Wulfbyte, MaxPete, grizld1 and 5 others like this.
  18. grizld1

    grizld1 Grumpy old man Top Contributor

    Hosk bought out Horex designs and tooling when Horex went broke, Showa bought out Hosk, and Yamaha bought out Showa, acquiring the basic design for the XS650 in the process. It's worth noting that Hosk made more than one verticle twin motorcycle. If you do a little search work you'll find that the Horex Imperator, made in both 400 and 500 cc. displacements, used unit construction and wet clutch. Ever wonder why only one Yamaha motorcycle damped the drive train with a sprung primary gear instead of a cush hub?
  19. grizld1

    grizld1 Grumpy old man Top Contributor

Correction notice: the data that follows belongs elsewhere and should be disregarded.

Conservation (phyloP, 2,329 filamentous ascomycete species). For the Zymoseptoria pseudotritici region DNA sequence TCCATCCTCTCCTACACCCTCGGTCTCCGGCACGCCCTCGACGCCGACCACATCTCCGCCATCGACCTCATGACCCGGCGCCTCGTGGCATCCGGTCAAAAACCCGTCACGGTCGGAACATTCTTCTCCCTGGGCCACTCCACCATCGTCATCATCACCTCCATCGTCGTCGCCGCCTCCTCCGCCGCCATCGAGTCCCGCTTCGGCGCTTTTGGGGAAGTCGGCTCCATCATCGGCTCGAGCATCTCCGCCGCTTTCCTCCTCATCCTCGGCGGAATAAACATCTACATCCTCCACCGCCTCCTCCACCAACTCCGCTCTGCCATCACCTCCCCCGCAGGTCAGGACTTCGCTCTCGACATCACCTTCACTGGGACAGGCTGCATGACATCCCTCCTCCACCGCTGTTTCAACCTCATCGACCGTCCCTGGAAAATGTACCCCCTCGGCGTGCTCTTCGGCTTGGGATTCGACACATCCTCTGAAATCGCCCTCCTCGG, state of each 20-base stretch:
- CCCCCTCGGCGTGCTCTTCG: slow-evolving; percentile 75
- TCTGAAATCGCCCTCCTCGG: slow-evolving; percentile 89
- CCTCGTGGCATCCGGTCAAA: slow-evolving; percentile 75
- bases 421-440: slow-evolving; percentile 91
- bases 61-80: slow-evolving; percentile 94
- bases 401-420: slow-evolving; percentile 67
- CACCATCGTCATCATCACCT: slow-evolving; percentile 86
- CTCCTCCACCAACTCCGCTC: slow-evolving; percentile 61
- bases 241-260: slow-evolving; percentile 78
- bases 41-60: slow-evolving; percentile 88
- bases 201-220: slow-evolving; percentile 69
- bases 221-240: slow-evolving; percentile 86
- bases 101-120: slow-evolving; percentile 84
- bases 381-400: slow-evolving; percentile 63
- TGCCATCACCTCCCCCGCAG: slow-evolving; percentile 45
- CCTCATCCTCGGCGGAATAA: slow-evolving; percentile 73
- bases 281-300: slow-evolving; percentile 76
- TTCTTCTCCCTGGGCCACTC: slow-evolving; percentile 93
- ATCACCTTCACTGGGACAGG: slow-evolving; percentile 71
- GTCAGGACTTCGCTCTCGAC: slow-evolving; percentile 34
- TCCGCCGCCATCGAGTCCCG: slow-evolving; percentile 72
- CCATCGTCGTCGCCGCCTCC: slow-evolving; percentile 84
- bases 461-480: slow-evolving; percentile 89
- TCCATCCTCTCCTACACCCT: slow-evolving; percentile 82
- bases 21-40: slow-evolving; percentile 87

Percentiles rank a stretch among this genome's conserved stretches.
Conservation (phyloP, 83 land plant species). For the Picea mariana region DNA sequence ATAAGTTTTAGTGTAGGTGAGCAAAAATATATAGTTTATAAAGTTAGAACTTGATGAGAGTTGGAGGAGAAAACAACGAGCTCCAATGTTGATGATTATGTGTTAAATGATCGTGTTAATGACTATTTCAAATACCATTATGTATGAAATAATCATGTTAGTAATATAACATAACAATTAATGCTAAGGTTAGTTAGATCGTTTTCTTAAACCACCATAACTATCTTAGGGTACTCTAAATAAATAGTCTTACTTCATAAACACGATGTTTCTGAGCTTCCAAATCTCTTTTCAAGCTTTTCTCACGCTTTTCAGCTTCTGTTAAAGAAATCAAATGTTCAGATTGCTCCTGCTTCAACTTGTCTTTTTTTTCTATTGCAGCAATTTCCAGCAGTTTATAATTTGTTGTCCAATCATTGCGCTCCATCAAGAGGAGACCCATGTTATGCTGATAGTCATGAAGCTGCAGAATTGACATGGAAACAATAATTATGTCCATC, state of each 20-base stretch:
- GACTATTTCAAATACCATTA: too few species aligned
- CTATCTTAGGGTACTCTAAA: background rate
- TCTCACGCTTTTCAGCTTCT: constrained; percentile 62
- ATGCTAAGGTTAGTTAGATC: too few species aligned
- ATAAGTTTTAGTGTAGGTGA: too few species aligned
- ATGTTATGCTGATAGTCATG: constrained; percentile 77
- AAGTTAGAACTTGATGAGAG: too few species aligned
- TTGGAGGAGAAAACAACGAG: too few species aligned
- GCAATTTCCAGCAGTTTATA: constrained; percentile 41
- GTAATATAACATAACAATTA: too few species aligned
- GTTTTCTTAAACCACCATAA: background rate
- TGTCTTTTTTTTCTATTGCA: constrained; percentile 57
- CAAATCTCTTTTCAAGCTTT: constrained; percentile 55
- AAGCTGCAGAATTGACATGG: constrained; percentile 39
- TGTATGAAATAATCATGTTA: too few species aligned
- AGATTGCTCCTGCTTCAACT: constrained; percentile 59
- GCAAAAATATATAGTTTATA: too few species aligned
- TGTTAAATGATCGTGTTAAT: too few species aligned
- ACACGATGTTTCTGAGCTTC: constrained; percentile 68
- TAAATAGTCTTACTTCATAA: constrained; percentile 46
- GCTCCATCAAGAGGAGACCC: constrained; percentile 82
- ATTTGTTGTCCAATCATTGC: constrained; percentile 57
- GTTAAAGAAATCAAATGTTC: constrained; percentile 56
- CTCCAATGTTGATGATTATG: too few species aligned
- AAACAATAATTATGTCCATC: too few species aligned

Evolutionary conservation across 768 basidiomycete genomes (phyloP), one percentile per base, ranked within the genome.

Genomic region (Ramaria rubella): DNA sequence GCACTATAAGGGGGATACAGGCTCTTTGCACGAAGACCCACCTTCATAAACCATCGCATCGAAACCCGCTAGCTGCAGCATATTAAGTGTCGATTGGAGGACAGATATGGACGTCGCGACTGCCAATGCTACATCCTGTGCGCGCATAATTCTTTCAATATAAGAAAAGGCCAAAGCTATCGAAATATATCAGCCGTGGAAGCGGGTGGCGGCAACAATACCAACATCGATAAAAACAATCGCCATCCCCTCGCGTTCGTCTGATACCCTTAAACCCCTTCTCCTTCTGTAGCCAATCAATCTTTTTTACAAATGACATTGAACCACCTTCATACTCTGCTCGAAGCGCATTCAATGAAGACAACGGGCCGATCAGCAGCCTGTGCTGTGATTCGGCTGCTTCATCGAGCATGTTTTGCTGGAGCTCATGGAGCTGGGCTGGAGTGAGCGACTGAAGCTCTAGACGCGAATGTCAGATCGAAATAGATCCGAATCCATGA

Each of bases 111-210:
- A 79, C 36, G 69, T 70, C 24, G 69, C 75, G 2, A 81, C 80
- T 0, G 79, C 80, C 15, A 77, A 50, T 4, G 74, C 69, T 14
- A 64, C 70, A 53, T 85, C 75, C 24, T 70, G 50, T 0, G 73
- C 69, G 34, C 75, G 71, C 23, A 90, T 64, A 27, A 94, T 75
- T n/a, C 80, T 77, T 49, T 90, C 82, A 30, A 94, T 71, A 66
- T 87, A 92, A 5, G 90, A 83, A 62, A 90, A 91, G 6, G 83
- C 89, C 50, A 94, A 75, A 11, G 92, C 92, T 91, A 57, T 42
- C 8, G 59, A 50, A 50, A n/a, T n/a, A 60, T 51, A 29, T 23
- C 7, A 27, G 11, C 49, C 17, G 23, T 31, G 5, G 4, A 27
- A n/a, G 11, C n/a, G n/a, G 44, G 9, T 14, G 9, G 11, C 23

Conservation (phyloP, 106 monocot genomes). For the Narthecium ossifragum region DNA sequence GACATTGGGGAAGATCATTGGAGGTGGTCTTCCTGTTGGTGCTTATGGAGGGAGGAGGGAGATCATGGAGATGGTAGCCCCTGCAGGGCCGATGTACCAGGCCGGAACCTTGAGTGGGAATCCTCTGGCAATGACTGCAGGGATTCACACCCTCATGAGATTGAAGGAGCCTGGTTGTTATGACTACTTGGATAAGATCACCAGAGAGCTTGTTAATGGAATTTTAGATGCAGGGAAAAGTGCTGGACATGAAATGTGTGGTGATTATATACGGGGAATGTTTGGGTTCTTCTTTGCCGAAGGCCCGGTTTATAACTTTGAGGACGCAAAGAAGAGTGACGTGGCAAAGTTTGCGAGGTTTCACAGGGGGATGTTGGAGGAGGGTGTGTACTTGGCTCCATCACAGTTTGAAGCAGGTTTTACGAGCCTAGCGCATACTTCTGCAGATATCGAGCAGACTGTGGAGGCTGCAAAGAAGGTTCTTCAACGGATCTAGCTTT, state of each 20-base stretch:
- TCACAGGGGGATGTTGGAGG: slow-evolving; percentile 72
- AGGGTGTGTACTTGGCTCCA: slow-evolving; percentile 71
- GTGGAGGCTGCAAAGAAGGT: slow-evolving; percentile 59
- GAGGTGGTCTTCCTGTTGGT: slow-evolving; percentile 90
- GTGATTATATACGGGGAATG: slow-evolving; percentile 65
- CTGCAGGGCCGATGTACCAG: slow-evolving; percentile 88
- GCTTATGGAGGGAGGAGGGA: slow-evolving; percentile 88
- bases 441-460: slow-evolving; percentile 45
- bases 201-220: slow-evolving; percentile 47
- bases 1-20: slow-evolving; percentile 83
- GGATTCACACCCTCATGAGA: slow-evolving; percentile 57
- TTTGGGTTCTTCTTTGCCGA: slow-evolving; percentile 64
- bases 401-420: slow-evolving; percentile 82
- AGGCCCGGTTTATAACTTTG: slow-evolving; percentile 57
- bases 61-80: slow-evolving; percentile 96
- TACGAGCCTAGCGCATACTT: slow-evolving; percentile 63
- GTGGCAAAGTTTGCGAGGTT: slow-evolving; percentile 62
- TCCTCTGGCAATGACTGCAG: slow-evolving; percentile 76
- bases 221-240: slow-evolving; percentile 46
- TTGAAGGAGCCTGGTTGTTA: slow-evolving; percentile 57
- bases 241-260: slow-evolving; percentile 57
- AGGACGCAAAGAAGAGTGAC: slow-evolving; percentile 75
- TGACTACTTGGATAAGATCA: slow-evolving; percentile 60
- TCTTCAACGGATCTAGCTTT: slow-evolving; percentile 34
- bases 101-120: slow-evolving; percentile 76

I keep wondering how all that deep 4-stroke design experience on the GT2000 informed the engineering team that put needle bearings in the small end of the connecting rods of the first run of XS1 motors, decided against a counterbalanced crank, and came out with a motor that does not resemble any other Yamaha 4-stroke motor in any significant way. The story connecting the GT2000 project to the XS650 was a clever piece of marketing that stopped just short of a baldfaced lie. Old stuff wasn't in fashion then, so Yamaha couldn't have gotten any sales traction out of basing the motor on a 1954 German design.
  20. Jim

    Jim Beyond the edge, is the unknown. Here be Dragons XS650.com Supporter Top Contributor

    I'd say it crossed the line into a tall one. ;)
    The GT2000 engine was basically a standard Toyota cast iron water cooled six that Yamaha added their own designed DOHC head to. Cast iron and DOHC are not attributes normally thought of when looking at the XS650.

    Wulfbyte, MaxPete, gggGary and 2 others like this.